For more than twenty years, Marclay has created work that draws from cinema, editing sounds and images from a range of Hollywood films and other sources into surprising new creations. One of his earliest, Video Quartet, 2002, compiles scenes that show actors making sounds or playing instruments. His acclaimed installation The Clock, 2010, edits together thousands of film and television clips that reference time to create a 24-hour video. Synched to the local time where the piece is shown, The Clock serves as a functional timepiece as well as a journey through cinematic history. For Doors, 2022, Marclay spent ten years collecting film clips in which a door opens or closes. Edited together, actors walk through a door to enter another space, and transition from one film to another. The resulting montage suggests labyrinthine wandering through a space in which characters get lost and find themselves again. “The door is of course very symbolic, but I see it more as sculptural,” Marclay has said about the piece. “My video is a sort of mental architecture that the viewer might or might not follow and get lost in.” 

Untitled (Concentric Waves), 2020
digital chromogenic print, 33-3/4 x 25-1/8 inches (framed) [85.7 x 63.8 cm], edition of 5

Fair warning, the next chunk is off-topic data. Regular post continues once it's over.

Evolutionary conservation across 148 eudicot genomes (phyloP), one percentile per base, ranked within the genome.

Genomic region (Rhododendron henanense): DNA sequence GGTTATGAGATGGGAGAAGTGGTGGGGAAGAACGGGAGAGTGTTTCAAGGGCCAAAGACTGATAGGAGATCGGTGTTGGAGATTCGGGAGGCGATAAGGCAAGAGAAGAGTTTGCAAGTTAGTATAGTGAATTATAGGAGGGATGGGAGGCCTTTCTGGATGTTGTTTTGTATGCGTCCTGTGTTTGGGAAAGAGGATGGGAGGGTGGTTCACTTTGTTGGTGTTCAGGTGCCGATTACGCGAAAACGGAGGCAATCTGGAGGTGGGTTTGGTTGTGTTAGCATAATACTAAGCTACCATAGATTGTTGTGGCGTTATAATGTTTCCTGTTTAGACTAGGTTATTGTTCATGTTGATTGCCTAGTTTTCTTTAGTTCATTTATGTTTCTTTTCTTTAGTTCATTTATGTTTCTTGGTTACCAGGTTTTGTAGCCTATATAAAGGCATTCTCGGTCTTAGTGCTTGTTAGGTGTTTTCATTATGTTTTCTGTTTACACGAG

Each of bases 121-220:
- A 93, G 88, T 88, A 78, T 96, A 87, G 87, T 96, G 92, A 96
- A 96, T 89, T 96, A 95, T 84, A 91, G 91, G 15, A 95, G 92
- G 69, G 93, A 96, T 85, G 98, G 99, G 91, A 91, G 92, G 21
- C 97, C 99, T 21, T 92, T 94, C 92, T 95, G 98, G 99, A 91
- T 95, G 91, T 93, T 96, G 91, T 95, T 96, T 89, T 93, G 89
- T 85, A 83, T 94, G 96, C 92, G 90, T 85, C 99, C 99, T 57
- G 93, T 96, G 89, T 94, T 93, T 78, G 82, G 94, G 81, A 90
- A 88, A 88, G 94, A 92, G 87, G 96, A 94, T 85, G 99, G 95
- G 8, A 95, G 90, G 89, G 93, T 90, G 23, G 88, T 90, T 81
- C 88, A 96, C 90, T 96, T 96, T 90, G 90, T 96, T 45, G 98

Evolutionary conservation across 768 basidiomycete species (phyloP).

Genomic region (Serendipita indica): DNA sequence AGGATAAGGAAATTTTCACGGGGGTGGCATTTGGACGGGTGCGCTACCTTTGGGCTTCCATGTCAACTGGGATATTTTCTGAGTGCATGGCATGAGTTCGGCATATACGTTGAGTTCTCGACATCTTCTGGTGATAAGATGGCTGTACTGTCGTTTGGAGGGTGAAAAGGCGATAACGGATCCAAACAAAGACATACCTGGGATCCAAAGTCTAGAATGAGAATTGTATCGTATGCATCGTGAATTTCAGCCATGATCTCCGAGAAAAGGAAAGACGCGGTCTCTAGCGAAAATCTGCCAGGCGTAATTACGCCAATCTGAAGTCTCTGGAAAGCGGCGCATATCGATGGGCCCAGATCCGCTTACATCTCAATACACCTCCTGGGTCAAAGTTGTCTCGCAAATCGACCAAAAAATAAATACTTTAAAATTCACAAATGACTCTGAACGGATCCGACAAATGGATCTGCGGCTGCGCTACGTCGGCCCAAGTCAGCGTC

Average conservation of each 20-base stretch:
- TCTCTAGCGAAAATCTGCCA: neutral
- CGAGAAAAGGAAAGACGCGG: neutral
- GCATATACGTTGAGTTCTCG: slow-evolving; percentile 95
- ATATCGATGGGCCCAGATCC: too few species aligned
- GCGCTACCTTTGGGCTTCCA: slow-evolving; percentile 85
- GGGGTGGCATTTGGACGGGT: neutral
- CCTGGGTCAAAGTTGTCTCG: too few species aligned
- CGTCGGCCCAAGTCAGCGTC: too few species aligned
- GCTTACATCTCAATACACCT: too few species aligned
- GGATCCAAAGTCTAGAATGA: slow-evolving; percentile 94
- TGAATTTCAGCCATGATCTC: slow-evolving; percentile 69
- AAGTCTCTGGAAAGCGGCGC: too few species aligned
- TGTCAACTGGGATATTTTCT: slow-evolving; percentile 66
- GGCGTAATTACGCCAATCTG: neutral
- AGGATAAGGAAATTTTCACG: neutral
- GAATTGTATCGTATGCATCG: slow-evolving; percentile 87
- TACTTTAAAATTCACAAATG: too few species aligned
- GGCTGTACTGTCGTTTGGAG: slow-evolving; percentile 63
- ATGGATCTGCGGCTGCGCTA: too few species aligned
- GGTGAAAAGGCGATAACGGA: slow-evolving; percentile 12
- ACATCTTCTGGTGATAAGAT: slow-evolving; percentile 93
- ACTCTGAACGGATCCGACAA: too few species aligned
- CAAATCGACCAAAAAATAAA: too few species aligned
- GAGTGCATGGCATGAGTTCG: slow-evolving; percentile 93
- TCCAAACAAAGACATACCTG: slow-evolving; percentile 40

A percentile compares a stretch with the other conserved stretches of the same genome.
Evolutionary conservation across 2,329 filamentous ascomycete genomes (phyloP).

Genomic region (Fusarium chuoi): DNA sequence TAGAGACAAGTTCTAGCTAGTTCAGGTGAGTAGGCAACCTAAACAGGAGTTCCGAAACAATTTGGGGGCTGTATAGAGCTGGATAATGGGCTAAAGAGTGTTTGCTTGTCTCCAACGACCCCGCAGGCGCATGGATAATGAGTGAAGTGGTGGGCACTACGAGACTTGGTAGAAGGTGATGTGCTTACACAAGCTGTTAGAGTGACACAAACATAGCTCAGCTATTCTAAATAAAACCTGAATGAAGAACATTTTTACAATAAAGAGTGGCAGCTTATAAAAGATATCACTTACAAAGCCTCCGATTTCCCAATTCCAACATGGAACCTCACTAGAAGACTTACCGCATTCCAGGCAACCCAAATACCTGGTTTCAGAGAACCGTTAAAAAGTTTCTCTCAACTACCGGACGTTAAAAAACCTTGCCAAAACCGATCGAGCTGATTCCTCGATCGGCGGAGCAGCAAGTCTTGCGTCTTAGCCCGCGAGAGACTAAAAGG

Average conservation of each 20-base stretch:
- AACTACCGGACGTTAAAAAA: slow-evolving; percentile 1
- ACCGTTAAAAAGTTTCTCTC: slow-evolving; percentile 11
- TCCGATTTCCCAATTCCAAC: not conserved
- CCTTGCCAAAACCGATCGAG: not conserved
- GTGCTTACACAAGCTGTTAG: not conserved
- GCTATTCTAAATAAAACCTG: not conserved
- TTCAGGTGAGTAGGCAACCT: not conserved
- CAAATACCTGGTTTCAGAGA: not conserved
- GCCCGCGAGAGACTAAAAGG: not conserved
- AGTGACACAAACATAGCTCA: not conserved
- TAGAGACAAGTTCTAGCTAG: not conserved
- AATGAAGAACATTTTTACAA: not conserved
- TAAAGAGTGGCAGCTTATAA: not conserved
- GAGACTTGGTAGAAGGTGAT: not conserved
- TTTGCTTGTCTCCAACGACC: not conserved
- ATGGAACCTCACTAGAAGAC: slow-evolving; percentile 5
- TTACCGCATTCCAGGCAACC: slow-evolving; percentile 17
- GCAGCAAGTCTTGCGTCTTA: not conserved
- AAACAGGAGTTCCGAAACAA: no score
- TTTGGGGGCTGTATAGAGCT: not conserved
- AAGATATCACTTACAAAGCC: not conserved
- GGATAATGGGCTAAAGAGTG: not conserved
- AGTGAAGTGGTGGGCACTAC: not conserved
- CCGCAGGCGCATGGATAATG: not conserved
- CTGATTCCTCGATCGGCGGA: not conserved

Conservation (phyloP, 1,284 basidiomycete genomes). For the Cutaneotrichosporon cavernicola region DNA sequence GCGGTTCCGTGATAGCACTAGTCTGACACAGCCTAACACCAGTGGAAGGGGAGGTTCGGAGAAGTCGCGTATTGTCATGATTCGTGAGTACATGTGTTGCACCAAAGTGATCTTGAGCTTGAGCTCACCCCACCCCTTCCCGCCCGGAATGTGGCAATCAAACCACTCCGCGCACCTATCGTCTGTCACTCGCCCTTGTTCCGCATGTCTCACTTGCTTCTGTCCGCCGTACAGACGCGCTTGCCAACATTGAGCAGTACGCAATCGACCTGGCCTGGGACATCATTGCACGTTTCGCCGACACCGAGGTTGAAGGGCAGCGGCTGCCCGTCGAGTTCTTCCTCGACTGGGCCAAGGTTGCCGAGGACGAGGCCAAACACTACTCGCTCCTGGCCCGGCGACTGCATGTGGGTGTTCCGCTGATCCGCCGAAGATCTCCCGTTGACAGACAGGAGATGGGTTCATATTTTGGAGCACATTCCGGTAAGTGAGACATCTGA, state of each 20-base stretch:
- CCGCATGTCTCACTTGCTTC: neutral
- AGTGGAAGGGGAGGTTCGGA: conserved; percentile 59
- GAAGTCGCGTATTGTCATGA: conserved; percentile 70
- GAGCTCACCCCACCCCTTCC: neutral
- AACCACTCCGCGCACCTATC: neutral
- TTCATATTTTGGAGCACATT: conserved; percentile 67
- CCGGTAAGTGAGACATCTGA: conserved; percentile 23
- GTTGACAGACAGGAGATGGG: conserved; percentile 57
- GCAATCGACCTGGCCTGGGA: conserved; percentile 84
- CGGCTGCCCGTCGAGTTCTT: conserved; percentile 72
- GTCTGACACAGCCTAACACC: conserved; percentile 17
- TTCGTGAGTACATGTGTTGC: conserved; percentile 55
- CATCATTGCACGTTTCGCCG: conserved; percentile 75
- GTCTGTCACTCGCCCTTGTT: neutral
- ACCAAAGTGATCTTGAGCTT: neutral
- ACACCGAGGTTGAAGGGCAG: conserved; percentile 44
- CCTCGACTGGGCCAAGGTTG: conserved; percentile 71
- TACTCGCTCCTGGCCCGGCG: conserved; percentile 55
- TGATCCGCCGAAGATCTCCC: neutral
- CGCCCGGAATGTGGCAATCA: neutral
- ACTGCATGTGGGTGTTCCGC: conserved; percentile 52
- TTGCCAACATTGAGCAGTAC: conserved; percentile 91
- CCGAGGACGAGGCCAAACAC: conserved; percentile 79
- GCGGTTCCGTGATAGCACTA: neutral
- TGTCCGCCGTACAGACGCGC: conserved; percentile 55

Marclay’s practice has continued to draw from a wide range of source materials. He has made videos that incorporate his own photographs, such as a series that features images of street detritus made during daily walks through London. Edited together, his photographs become a frenetic, flickering sequence that recalls flip-books, early cinema, and nineteenth century animation devices. Fire, a 2020 video animation, uses pieces cut from comic books to create the illusion of a fiery mosaic in motion. For more than a decade, Marclay has worked with comic books and Japanese manga, focusing on the depiction of words that illustrate their sonic counterparts. No!, 2019, conceived as a graphic score for a solo voice, presents a set of collages made from comic book fragments. In connection with Fraenkel Gallery’s 2021 exhibition of Marclay’s work, experimental vocalist Elaine Mitchener performed the score. Over the years Marclay has performed with musicians including John Zorn, Elliott Sharp, Fred Frith, Zeena Parkins, Shelley Hirsch, Christian Wolff, Butch Morris, Otomo Yoshihide, Arto Lindsay, and Sonic Youth among many others.

New York, 1999
chromogenic print, 14 x 10-1/4 inches (sheet) [35.6 x 26.0 cm], edition of 5
Fire, 2020
single-channel animation, silent continuous loop

Marclay’s work has been featured in recent major one-person exhibitions at Centre Pompidou, Paris; Museum of Contemporary Art, Tokyo; Museu d’Art Contemporani de Barcelona; and the Los Angeles County Museum of Art. Solo exhibitions include shows at Kunsthaus, Zurich; Museum of Contemporary Art, Chicago; San Francisco Museum of Modern Art; and the Whitney Museum of American Art, New York, among other institutions. His work is in the collection of Centre Pompidou, Paris; Kunsthalle Zurich; Museum of Modern Art, New York; Musée d’Art Contemporain, Montreal; Philadelphia Museum of Art; San Francisco Museum of Modern Art; Tate Modern, London; and the Walker Art Center, Minneapolis, among others. In 2011, Marclay received the Golden Lion award for best artist at the 54th Venice Biennale for The Clock.

Untitled, 1993
multiple exposure photocopy on paper, 26-1/2 x 19-1/2 inches (framed) [67.3 x 49.5 cm]